I don't know, but at any rate this video game on-line trade situation is an example, or I think it is, of the same take on the concept of "growth" ----- just as it is used in the thinking of businessmen, and also, I am sad to say, the actual intellectual practice of mainstream economics. This is why there is a crying need to fundamentally question this kind of academic practice. While on the subject, let's consider that one can also play video games without "growing" in this sense, which is to say, without "more." You can just play the game. Just play the freakin' game and don't worry about it. You don't need to enter this novel or new stage of "growth," this money/exchange procedure being added on. But if we call computer gaming for money "growth" (of new brain cells, I suppose!) then some may say that playing the normal way would not be "economic"! But that cannot be economics! This brings up the question of what we actually mean by economics, which is a valid concern.
The "economic growth" that takes place in the virtual realm is a sort of brave new step or brave new world, if you will. As I said, you can certainly play computer/video games without tying this into monetary exchange. The monetary exchange is an add-on----a growth.
What happens in these type of on-line games is that, as noted, use of money is included in the ongoing experience of play. The participants not only play; they "trade." OK. Why? They can win money. This is my understanding. So that is the reason obviously. Still I would like to ask, why? ...Well I assume that they feel would some kind of drive to compete, an internal need of a sort, to show their game-power and take pride in their game-power. Hence, there may be some kind of competitive urge or itch to obtain money from the game as a source of status---or else just to make money, since there is that, of course. In China, according to reports in one book I read, some persons do make a small living this way. This book I am referring to is written by a former economist who gained some notoriety for studying the comp-game-world. Then he changed his academic title or academic field and went on studying this kind of stuff. Computer gaming.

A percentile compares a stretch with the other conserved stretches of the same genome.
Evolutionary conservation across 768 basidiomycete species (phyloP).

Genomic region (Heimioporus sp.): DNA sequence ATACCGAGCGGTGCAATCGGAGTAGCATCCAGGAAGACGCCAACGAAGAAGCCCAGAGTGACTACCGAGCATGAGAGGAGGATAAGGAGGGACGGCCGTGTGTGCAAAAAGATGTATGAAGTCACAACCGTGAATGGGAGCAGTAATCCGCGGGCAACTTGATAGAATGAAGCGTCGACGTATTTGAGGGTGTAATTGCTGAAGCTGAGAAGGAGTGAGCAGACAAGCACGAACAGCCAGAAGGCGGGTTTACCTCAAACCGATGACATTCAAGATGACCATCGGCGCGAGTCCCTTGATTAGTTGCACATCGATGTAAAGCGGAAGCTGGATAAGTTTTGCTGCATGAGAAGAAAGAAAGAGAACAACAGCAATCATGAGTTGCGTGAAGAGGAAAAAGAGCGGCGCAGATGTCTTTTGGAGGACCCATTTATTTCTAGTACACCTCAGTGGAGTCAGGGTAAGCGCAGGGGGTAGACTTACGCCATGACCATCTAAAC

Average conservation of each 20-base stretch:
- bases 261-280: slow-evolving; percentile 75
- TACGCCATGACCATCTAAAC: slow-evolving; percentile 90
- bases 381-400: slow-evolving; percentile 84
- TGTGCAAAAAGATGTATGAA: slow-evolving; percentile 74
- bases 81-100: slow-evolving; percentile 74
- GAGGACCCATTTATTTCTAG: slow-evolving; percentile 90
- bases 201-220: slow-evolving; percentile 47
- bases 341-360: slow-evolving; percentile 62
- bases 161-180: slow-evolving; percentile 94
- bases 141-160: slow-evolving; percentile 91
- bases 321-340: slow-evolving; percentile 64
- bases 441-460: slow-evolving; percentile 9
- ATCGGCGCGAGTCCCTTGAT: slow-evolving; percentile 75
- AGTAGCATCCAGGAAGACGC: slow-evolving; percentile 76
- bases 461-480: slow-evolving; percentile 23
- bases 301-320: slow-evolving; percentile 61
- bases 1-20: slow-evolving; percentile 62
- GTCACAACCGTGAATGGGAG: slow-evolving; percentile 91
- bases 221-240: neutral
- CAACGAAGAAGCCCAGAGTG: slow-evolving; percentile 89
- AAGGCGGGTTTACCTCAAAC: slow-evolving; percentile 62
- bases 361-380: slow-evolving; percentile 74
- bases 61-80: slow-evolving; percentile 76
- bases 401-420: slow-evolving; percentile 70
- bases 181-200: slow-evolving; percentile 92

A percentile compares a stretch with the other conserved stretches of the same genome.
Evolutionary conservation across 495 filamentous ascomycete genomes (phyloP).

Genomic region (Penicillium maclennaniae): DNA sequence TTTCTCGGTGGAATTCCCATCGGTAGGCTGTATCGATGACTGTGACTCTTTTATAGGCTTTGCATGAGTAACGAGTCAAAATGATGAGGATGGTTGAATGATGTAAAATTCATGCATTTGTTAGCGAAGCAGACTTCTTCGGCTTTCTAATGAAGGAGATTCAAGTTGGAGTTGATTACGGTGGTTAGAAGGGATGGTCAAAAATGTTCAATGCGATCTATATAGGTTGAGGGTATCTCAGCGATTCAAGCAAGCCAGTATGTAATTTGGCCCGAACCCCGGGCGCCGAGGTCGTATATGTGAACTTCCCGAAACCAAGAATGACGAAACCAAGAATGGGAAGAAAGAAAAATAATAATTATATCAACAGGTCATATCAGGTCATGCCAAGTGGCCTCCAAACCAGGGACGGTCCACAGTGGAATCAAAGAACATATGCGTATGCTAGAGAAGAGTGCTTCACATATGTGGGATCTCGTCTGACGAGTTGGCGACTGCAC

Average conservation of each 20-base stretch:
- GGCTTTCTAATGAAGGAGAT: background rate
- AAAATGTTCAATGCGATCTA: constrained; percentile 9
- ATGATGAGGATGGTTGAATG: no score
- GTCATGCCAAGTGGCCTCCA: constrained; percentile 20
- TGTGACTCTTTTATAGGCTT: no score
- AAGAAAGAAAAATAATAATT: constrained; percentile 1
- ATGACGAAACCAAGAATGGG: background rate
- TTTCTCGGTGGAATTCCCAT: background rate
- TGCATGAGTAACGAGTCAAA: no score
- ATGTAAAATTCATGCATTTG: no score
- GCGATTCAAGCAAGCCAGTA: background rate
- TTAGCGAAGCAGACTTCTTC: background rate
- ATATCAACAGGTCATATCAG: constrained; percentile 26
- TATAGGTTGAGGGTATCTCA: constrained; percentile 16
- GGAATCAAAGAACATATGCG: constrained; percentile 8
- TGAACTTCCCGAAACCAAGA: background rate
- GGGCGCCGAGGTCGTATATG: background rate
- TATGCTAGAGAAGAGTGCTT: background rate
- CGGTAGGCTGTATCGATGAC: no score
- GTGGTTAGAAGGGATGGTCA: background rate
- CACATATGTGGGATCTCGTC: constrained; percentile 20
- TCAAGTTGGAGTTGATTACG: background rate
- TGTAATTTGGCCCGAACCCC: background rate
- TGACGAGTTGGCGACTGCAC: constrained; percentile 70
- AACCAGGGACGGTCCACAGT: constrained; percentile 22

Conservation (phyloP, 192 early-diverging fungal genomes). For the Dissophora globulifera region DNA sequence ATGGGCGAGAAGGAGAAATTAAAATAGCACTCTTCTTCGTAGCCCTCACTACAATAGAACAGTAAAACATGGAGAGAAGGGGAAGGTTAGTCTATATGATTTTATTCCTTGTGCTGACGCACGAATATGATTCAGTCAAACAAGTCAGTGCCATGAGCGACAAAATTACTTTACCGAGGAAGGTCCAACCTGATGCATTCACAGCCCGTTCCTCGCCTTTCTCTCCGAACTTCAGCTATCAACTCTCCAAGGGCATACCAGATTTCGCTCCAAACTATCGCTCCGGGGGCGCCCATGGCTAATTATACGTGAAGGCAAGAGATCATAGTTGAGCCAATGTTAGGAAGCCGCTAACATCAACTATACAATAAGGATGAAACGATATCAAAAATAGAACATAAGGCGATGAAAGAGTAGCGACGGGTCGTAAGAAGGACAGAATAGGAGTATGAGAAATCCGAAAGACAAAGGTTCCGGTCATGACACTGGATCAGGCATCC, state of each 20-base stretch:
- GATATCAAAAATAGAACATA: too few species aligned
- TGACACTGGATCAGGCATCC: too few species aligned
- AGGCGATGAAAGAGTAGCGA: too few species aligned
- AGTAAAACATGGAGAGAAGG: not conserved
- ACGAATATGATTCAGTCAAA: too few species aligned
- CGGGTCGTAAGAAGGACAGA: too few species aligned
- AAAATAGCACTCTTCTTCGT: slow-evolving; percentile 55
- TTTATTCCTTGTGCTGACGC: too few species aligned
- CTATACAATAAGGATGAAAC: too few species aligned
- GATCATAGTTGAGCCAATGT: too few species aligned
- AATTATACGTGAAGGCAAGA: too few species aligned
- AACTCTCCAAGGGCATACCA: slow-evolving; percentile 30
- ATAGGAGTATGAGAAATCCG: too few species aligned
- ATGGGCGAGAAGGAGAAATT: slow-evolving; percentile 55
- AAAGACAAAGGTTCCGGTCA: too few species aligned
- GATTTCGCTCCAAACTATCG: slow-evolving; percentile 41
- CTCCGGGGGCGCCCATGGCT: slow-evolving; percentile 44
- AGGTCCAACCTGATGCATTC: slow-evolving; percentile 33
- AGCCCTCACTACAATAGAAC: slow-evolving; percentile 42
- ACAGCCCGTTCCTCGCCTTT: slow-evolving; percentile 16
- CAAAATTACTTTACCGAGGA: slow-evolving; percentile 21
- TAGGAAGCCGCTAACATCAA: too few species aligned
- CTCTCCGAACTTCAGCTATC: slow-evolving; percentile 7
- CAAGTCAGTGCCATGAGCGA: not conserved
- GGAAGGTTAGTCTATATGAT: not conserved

All of these things happen in the course of playing the computer games they "love" so much. Is it growth? Is it economics? Is it real? Above, I said that this is not a necessary activity. It is not a core "human" activity. No, it's an obsession. The computer game serves as example of something very important.